Initial Claims and Continuing Claims for Unemployment Benefits Remain High

Initial claims for regular state unemployment insurance totaled 837,000 for the week ending September 19, down 36,000 from the previous week’s upwardly revised tally of 873,000 (see first chart). The four-week average was 867,250, down 11,750 from the prior average. The latest week is the 28th week of historically massive claims. Prior to the lockdowns, initial claims were running around 230,000 (see first chart).

The number of initial claims surged in the initial phase of government lockdowns, hitting almost 7 million for the week ending March 28. Initial claims declined fairly rapidly over the next 10 weeks but since early June, the declines have slowed significantly with some weeks showing slight increases. Persistent initial claims at such a historically high level remain a very troubling sign for the labor market recovery and the economy.

The number of ongoing claims for state unemployment programs totaled 12.363 million for the week ending September 12, down 9,849 from the prior week (see second chart). For the same week in 2019, ongoing claims were 1.397 million. Continuing claims from state programs have trended lower since the peak in March. Over the same period, continuing claims in all federal programs have trended higher, reaching 14.166 million for the week ending September 12.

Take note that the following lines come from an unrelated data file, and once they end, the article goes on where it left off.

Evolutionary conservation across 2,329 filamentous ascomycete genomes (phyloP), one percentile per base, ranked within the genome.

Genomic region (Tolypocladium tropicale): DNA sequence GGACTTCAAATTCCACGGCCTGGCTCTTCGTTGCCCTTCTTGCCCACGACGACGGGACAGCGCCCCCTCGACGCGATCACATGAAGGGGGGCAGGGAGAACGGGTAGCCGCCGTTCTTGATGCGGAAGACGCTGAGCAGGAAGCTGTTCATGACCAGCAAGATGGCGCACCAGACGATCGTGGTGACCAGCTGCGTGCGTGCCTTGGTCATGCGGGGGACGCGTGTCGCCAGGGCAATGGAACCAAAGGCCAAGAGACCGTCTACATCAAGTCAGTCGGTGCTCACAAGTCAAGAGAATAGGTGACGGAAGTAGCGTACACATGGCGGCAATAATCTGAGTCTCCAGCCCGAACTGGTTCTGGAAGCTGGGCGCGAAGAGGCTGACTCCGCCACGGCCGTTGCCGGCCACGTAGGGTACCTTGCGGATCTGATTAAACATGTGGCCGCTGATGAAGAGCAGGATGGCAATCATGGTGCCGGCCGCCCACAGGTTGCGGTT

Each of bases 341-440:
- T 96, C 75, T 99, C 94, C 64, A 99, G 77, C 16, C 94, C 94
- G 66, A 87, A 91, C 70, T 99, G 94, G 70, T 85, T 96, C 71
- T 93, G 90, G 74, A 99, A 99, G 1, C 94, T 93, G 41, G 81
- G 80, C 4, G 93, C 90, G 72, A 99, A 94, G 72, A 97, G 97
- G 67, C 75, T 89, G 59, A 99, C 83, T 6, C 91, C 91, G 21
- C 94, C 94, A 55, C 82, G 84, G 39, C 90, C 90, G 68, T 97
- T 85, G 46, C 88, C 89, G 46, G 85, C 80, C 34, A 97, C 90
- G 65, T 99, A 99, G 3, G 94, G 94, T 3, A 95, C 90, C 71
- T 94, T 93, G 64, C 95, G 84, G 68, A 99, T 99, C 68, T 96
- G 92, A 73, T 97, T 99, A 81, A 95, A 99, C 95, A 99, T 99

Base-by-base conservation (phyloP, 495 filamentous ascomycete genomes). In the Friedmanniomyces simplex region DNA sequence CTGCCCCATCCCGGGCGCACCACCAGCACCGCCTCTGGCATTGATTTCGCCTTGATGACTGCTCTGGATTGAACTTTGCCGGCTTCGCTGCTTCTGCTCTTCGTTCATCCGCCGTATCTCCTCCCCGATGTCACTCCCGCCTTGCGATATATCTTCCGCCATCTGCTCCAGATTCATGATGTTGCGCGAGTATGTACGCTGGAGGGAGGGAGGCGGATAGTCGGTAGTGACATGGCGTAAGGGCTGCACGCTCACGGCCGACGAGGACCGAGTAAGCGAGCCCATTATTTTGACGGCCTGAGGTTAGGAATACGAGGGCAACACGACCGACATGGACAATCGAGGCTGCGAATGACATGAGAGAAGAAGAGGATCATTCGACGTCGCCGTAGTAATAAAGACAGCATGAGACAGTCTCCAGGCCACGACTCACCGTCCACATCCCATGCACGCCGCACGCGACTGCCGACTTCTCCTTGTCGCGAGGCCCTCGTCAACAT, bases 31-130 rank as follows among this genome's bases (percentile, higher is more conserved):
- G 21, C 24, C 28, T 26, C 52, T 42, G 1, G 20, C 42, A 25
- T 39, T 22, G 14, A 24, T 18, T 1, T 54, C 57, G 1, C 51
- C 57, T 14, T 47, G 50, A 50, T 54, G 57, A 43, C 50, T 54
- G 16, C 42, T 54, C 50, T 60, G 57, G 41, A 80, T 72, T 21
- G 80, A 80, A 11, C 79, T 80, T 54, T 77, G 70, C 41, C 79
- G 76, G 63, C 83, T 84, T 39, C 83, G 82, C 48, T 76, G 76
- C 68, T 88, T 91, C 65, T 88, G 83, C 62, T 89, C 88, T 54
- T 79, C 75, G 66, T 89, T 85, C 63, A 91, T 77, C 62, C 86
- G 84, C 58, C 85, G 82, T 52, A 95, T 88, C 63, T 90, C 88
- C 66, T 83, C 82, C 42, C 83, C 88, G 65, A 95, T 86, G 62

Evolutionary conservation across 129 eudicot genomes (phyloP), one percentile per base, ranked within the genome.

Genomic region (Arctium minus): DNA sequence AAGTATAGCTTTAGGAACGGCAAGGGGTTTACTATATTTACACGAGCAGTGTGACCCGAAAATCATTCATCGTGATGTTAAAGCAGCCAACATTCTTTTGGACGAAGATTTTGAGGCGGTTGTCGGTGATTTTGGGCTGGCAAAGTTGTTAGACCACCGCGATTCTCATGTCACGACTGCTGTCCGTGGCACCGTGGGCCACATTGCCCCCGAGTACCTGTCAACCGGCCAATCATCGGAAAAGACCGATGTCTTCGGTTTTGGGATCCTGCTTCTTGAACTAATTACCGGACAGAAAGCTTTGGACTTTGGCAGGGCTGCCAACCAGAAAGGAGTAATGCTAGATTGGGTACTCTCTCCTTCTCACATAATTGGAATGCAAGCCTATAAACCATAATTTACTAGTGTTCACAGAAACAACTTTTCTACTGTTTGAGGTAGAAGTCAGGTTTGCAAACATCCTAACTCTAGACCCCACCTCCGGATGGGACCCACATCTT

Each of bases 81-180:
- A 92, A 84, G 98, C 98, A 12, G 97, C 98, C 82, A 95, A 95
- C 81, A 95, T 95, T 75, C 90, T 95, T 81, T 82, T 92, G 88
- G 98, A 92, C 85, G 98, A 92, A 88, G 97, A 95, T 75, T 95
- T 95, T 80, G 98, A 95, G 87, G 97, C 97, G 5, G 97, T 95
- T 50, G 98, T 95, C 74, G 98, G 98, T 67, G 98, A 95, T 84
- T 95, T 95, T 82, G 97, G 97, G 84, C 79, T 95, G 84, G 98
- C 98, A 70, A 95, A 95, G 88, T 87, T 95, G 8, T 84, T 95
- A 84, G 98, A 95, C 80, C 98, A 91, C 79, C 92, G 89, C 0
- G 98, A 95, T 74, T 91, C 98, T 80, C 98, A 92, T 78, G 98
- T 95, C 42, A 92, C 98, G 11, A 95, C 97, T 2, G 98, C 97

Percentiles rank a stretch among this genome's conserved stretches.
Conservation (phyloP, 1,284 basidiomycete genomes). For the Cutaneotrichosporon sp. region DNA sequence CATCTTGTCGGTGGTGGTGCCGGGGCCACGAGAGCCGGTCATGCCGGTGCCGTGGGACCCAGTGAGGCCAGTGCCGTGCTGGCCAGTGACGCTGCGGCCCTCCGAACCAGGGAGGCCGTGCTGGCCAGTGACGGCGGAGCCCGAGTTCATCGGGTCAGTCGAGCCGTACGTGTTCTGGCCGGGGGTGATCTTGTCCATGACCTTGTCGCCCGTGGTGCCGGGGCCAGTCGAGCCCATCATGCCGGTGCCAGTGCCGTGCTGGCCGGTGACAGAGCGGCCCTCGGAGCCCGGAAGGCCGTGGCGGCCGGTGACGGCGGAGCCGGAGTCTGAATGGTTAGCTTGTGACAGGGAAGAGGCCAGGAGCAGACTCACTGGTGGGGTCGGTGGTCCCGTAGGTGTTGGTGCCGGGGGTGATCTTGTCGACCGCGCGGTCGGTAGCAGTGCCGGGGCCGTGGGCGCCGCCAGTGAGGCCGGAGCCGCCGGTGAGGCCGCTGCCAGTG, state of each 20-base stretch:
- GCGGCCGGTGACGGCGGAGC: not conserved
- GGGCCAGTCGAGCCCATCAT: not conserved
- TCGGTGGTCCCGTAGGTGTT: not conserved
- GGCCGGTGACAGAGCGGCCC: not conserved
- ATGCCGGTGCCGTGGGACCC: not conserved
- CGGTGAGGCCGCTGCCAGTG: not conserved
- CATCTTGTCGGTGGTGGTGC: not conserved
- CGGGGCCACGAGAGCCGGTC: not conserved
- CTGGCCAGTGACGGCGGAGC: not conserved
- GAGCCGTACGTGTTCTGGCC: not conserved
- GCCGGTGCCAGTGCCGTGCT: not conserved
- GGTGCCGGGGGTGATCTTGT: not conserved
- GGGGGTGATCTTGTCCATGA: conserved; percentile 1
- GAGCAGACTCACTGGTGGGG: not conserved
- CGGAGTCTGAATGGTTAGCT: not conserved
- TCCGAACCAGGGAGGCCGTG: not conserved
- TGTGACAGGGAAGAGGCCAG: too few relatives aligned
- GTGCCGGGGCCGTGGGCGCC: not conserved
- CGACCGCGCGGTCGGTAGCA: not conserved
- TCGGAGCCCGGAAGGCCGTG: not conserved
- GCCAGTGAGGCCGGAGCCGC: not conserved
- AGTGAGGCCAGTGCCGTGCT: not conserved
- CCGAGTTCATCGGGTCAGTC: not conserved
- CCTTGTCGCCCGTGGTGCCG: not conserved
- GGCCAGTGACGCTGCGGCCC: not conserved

The total number of people claiming benefits in all unemployment programs including all emergency programs was 26.530 million for the week ended September 12, up 484,856 from the prior week. While there has been improvement from the catastrophic results in March and April, the current level of weekly initial claims is still very high and continuing claims are still massive (see second chart).

Government-imposed restrictions intended to slow the spread of Covid-19 continue to wreak havoc on the economy and the labor market. The longer consumers remain restricted and businesses remain closed or limited, the more uncertain a labor market recovery becomes and the higher the probability of a slow and drawn-out economic recovery.

* This article was originally published here

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